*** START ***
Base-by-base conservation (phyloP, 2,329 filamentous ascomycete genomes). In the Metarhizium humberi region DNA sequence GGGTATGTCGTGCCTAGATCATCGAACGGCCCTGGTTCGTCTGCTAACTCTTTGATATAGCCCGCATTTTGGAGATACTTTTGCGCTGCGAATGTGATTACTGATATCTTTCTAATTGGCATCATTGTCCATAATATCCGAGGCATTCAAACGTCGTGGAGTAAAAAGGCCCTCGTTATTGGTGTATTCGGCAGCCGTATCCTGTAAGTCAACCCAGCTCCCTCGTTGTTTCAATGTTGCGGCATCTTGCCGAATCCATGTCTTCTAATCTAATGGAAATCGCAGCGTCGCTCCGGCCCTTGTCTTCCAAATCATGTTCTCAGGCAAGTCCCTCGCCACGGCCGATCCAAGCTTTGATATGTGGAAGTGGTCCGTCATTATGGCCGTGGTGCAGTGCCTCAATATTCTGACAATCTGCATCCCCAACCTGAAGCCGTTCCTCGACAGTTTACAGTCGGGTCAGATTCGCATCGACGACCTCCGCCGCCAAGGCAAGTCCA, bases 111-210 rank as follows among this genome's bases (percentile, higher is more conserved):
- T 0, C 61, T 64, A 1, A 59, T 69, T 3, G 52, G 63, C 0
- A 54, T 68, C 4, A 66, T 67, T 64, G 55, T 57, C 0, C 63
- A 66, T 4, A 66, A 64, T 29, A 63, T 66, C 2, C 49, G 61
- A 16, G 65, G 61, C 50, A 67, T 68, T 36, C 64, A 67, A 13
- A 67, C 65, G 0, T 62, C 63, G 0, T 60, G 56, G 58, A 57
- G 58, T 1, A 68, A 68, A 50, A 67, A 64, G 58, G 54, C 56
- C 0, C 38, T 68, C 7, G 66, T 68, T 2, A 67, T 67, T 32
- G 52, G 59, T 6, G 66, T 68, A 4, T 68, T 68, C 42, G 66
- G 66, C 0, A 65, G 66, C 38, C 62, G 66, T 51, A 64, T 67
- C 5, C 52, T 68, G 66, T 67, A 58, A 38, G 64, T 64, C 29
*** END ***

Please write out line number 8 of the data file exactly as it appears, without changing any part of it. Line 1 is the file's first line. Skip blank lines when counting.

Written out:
- C 0, C 38, T 68, C 7, G 66, T 68, T 2, A 67, T 67, T 32